In his new book, Reviving Old Scratch: Demons and the Devil for Doubters and the Disenchanted, psychologist and professor Richard Beck describes a personal encounter with the devil:
“I didn’t smell brimstone or see a horned shadow on the floor. But I do recall, in a way that haunts me to this day, love crashing into a wall…I’d run into something. And that something knocked me off my spiritual feet.”
Beck had been leading Bible study in a prison, but when he tried to preach on the Beatitudes and the blessedness of the meek, he’d been told “you can’t do that stuff in here.” You can’t preach meekness as the path of blessedness to inmates. In prison, meekness is weakness, and weakness will get you killed.
“Who was I to insist that these men become ‘weak’ in such a dangerous place?” he writes. This was the night Richard Beck started believing in the reality of the devil and his minions–“forces adversarial to meekness, to all the Beatitudes, making the Way of Jesus risky, costly, and even dangerous.” Prison isn’t the only place that meekness is dangerous. It’s the way of the cross.
Beck argues for the existence of an actual, literal Satan–an evil spirit out for souls–mostly to the liberal Christian intelligentsia who make up his readership. These are the “disenchanted” of his subtitle–Christians who have have mostly done away with the supernatural dimensions of Christianity, who shy away from terminology like “spiritual warfare” because those words sound old-fashioned and superstitious and have been wielded as a weapon against the wrong people for too long. I hated the vocabulary too, after growing up for a time in a fundamentalist Christian home where I was perceived to be in the hands of the horned guy with the pitchfork rather than suffering from natural and even holy grief for my dead mother.
I believe in the devil, but I dismissed the whole idea of “spiritual warfare” as a way for fundamentalist Christians to demonize the other–those who don’t share their beliefs–and to deny their own capacity for evil, and Beck agrees that it has been deployed in such ways. But not just by fundamentalists who fear their “rebellious” children are demon-possessed. Liberal and progressive Christians, he says, are just as guilty of giving evil a human face and and using it as an excuse to vilify their neighbors–but they tend to do so in the name of “social justice.” They limit evil to a social and political realm. The problem with that sort of thinking is that, just like their conservative counterparts, liberals ultimately demonize those who don’t agree. In what he calls the “Scooby Dooification” of evil, there’s always a human behind the curtain, causing all the problems, which means we can eradicate it by changing the minds and actions of wrong-headed humans. For the “disenchanted” Christian, there is no supernatural explanation, there’s just bad politics. But Beck thinks that Christianity without the supernatural is not Christianity at all. Until we recognize that we’re all living in a spiritual war zone, we’ll underestimate evil and the power we have to fight it.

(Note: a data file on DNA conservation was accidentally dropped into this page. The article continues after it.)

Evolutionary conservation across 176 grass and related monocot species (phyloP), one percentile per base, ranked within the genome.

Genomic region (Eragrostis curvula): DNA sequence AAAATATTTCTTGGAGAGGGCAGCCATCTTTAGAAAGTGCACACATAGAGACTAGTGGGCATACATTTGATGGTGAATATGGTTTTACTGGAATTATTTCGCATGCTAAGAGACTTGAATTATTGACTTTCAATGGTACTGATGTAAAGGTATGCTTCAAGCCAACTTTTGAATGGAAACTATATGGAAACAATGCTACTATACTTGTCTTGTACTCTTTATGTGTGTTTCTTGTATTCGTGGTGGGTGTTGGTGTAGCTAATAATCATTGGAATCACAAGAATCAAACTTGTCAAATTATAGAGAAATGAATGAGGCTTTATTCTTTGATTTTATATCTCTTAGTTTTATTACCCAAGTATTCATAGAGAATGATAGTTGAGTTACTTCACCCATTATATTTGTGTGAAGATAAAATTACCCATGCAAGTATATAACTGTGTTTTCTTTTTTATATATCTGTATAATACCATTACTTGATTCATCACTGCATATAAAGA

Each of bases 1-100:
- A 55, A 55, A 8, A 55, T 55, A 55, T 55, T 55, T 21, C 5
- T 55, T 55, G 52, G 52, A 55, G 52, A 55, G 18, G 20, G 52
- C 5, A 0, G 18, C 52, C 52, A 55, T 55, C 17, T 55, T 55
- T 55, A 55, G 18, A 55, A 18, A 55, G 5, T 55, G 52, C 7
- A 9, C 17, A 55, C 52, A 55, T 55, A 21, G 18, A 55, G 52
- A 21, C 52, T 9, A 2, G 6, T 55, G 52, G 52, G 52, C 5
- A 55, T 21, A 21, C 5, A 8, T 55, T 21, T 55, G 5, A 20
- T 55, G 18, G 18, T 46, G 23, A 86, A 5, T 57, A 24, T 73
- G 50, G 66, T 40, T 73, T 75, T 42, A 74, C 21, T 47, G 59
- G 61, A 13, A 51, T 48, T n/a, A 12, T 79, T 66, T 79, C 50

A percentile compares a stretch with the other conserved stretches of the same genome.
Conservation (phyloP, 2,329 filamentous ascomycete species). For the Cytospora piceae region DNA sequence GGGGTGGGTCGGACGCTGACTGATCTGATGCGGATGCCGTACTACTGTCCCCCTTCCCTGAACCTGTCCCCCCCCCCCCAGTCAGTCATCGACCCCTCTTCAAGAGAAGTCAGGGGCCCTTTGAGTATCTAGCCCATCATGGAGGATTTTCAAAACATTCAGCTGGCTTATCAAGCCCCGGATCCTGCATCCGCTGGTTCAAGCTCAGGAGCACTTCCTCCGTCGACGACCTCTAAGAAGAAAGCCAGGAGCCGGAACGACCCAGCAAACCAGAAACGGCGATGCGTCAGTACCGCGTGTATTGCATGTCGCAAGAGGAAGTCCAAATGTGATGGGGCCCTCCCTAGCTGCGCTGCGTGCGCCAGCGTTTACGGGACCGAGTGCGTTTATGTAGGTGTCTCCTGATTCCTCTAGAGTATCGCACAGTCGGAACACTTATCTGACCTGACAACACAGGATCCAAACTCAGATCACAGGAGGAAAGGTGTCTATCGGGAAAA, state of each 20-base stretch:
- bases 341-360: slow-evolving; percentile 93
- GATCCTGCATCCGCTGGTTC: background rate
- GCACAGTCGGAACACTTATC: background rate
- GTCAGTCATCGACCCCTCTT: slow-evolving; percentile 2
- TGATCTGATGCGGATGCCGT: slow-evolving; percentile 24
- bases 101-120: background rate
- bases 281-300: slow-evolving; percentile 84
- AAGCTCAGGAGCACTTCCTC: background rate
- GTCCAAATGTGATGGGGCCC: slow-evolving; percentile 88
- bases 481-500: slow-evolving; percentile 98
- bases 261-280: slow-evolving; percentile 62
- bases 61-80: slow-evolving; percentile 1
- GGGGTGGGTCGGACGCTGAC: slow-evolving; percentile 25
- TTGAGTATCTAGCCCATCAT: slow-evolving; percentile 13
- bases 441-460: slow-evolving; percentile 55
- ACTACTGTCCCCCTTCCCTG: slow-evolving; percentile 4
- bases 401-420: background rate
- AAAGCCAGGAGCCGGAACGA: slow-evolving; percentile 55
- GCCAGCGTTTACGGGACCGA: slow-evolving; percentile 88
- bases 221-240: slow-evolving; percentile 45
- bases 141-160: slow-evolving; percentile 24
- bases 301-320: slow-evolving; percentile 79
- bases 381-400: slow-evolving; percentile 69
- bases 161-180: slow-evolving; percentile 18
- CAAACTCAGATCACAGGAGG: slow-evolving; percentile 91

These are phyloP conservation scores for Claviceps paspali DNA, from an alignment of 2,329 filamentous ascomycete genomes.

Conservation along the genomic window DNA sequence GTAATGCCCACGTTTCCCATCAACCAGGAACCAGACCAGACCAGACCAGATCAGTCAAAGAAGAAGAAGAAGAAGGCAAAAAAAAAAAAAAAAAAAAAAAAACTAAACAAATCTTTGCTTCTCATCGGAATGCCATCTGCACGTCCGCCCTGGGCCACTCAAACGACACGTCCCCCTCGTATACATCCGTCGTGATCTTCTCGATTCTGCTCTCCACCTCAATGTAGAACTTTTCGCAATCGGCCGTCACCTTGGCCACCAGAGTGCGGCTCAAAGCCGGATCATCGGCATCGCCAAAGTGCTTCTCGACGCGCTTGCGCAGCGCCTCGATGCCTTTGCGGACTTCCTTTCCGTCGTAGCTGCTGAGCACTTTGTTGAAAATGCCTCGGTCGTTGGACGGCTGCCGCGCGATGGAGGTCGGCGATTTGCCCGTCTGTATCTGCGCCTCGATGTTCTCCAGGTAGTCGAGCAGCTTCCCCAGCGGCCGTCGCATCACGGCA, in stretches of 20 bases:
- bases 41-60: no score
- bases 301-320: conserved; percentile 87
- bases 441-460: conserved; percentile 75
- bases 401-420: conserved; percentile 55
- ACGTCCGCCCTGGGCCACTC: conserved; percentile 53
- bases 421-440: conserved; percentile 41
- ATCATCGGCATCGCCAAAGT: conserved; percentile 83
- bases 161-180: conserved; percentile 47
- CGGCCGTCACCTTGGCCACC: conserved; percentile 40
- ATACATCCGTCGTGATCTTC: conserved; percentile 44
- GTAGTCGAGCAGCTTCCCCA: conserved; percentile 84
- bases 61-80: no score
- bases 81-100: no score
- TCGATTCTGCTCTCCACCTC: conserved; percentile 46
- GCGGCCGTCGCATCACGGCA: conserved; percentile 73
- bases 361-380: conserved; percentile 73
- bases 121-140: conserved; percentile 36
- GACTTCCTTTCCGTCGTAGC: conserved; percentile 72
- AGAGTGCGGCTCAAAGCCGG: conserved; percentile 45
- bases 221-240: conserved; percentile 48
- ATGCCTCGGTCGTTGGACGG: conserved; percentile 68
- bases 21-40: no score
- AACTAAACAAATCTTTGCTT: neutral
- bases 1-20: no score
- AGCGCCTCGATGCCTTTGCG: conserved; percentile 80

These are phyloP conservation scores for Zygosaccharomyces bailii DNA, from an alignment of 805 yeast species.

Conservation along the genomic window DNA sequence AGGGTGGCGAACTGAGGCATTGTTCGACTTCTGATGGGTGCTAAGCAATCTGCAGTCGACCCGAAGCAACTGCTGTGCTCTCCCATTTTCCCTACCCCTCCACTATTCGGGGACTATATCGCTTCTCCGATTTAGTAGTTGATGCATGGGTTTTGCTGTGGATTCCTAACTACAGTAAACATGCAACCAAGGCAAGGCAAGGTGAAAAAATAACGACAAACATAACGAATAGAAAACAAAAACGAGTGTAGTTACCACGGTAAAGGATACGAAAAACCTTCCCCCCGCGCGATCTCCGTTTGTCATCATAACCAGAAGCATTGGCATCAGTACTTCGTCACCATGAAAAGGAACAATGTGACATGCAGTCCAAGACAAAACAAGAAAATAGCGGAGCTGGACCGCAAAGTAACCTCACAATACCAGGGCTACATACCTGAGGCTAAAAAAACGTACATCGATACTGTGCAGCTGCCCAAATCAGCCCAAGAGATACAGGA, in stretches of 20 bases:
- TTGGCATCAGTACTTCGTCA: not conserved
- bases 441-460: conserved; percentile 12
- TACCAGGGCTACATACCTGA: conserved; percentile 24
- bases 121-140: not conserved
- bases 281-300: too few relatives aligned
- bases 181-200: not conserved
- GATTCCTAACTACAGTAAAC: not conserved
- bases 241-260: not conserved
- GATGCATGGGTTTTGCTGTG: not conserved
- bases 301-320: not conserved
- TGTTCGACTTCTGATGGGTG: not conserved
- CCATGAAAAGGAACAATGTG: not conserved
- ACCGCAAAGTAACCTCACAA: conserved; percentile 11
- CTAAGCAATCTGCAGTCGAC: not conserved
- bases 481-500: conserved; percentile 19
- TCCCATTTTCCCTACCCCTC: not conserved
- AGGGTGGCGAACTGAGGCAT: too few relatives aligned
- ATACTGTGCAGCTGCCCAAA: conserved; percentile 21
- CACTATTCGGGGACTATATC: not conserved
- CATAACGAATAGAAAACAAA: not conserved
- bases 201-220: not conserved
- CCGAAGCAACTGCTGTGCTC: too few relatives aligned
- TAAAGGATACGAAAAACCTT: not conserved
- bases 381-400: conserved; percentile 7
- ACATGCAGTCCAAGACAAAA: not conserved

That’s why I love Beck’s description of love crashing into a wall. I’ve felt it–an almost physical force–and maybe you have too, at a moment in your life when love just didn’t win. Stillbirth. Illness. Betrayal or abandonment by one who was supposed to love and protect you. Suddenly, evil gets personal. I think this is why deep personal grief so often feels like fear. Because even if a mass shooting breaks our hearts, unless it’s your child in the classroom or in the gay club, your husband in the tower, we’ll usually find a human face, or a whole group of them, to blame. “Spiritual warfare isn’t just about a political struggle with the principalities and powers,” writes Beck, and he offers a list of scriptures that describe our struggle with the devil as personal. And I’d say, yes, when it gets personal, it’s easier to believe in the existence of supernatural evil–a force that is totally inhuman, that distorts and resists and even hates love. A force that wants to destroy what is good. A force that doesn’t fight fair and strikes at the weakest spot.
That’s why the counterforce, according to Beck, is not human love. Or it’s not merely human love. Human love is too easily distorted by evil. That’s the devil’s favorite trick. Take away the object of my love–swiftly and cruelly–and see what happens. Often it’s despair and a loss of faith. (And as we learned in The Exorcist, the devil wants us to despair.) No, the counterforce to evil, Beck thinks (and he credits the Catholic tradition here, on page 128) is that other unpopular Christian word: Holiness. His thoughts on the recovery of desire for holiness are some of the most interesting in the book.
If few of us believe in the devil, even fewer would desire to strive for holiness. That would be embarrassing, because we equate holiness with puritanical piety, when really, Beck argues, it “is the discipline needed to protect our love in a world that is satanically antagonistic to love.”
Beck doesn’t really concern himself with why God allows the devil to exist. He dispenses with theodicy in an early chapter, resigning himself to the fact that evil is real and we need to mount a resistance instead of spending all our lives wondering why: “A theology of revolt trades in philosophical bafflement for boots on the ground.”
“Pat Benatar got it right,” he writes. “Love is a battlefield.” It’s where God is at war, Beck says, and it’s time to get off our theological asses and get in the game.